Erin Shea Brady is a contributing writer and critic at PerformInk and Newcity Stage. Directing credits include: Everybody (Brown Paper Box Co.) and Cabaret, Annapurna (staged reading) and The Rise and Fall of Little Voice (No Stakes Theater Project). Erin has assistant directed and dramaturged productions at the Goodman, Jackalope, TimeLine, A Red Orchid, Northlight, and Remy Bumppo. Erin is a graduate of the directing program at Columbia College Chicago, the internship program at Steppenwolf, Jackalope's inaugural Playwright's Lab, and participated in the Goodman's Criticism in a Changing America bootcamp. Erin is a company member with Brown Paper Box Co. and is currently pursuing her MSW at Loyola.
Charlette Speigner (Ensemble), Patrick Clear (Ensemble), Levenix Riddle (Omar), Tiffany Scott (Janice), James Earl Jones II (Carlyle Meyers), Tim Edward Rhoze (Carlyle’s Father), Nate Whelden(Ensemble) and Maureen Gallagher (Ensemble) in CARLYLE. Photo: Liz Lauren
True theatrical immediacy can be hard to come by. Plays take time to write, produce, and rehearse – it can be a challenge to keep them fresh and resonant, especially when they tackle major social and political issues.
Often, theatermakers rise to this challenge by telling stories that are “timeless”. We examine a recurring central question in a new way – a way that reacts to the current social or political climate, but maybe indirectly. This theater can be really powerful, but in as volatile an election year as this, I’m often hungry for plays that directly engage in conversation about the here and now.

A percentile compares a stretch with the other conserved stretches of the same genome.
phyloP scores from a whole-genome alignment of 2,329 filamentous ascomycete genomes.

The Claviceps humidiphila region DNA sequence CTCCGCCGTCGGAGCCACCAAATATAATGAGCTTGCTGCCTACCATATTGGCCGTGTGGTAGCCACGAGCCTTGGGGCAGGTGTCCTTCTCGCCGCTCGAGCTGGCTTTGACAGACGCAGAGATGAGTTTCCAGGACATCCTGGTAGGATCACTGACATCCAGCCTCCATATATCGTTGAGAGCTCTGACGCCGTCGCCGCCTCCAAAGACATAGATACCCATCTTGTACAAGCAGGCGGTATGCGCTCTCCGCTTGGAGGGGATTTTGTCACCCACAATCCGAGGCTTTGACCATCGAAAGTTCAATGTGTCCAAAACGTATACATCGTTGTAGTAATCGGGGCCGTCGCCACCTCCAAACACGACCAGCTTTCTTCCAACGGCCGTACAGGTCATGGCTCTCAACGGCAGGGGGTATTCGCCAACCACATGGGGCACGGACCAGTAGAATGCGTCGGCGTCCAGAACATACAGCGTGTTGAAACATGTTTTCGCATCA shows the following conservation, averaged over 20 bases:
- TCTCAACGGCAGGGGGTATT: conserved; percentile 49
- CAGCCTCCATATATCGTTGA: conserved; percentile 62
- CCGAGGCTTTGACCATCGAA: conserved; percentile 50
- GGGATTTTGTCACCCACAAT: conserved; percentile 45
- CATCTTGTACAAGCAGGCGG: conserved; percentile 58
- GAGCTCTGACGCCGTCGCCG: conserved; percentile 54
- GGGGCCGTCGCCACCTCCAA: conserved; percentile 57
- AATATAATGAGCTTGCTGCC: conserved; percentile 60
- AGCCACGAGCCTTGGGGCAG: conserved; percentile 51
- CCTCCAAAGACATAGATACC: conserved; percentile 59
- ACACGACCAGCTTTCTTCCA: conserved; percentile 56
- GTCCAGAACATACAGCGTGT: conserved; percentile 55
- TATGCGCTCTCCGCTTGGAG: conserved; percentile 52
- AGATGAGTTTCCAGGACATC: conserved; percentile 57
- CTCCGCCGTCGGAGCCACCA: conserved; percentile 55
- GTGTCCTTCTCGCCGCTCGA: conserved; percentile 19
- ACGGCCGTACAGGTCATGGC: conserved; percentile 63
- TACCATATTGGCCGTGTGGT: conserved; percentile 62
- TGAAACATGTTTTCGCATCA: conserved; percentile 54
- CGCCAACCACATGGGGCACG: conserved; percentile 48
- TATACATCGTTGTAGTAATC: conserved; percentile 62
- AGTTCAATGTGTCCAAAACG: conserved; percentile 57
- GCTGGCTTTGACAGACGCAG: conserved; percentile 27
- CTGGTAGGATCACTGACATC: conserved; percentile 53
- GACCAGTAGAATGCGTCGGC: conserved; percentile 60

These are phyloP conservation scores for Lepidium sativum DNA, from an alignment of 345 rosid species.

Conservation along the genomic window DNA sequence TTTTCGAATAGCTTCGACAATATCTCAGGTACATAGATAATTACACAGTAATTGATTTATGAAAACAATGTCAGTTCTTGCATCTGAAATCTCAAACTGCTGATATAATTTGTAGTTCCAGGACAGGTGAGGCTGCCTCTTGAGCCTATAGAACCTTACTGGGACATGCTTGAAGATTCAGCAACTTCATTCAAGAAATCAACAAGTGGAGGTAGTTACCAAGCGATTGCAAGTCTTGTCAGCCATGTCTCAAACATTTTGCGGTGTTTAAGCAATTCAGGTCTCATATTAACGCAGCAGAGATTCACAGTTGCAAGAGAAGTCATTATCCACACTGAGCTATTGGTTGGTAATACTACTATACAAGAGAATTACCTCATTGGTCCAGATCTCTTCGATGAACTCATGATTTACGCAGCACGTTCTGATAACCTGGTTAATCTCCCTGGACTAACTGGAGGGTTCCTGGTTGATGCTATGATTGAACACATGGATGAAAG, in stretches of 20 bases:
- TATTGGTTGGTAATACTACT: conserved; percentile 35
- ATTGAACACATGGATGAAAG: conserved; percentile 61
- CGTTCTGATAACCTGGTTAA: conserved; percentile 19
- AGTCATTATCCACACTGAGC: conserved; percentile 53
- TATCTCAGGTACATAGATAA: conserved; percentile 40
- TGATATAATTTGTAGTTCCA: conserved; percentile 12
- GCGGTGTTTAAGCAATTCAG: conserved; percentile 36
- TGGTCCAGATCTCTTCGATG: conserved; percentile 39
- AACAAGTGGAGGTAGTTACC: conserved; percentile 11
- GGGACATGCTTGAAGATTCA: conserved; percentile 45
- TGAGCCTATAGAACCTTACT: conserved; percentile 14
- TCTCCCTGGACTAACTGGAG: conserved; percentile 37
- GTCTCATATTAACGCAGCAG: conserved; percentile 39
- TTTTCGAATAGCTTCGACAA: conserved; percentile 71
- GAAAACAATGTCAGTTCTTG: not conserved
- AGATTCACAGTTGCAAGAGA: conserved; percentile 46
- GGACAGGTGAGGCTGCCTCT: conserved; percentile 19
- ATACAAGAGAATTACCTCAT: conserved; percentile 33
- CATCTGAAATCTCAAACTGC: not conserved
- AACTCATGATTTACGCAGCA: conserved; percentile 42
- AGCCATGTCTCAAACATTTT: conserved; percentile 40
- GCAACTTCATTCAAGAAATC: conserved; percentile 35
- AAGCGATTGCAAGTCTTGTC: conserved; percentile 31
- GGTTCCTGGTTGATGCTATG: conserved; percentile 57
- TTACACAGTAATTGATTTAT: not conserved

In the Goodman’s CARLYLE, playwright Thomas Bradshaw and director Benjamin Kamine have created a refreshing, provocative, and immediate theatrical experience. The play literally begins backstage at the Goodman Theater in Chicago, IL and is told through a lens that we don’t see a lot in the liberal American theater. Our protagonist is the fictional African-American lawyer Carlyle Meyers (James Earl Jones II), who spends much of the play struggling with his identity, from youth to adulthood. He eventually finds that “where he fits” is deep in the Republican Party.
Watching this play is a complicated experience – some scenes are more obviously satirical than others. In Jones’ hands, we like Carlyle. We get him. He’s funny. We’re with him for much of the play, until we discover that one of his heroes is Clarence Thomas, until he uses a woman’s right to choose as a pick-up line, until we hear his stance on gun control. I can’t speak to the experience of a conservative watching this play, but I would venture to say that it’s just as provocative.
Kamine’s expert direction is playful until it’s not. The scenes are perfectly punctuated by Heather Gilbert’s lighting design and Christopher Kriz’s sound. We move swiftly between the defining and resonant moments in Carlyle’s life. Rachel Healy’s costume design allows the talented acting ensemble to play multiple characters each, and they do so with lively commitment. Levenix Riddle, Charlotte Speigner, and Tiffany Scott, in particular, bring a ton of energy to the piece.
This is a play to make us laugh and think and question. It asks the audience to engage, and we willingly comply. Some audience members at Monday night’s show couldn’t wait until the play was over to speak up. The actors feed off the audience energy and vice versa. This piece, I’m sure, will be different every night.
Theater this resonant doesn’t come around often. Catch it while you can.
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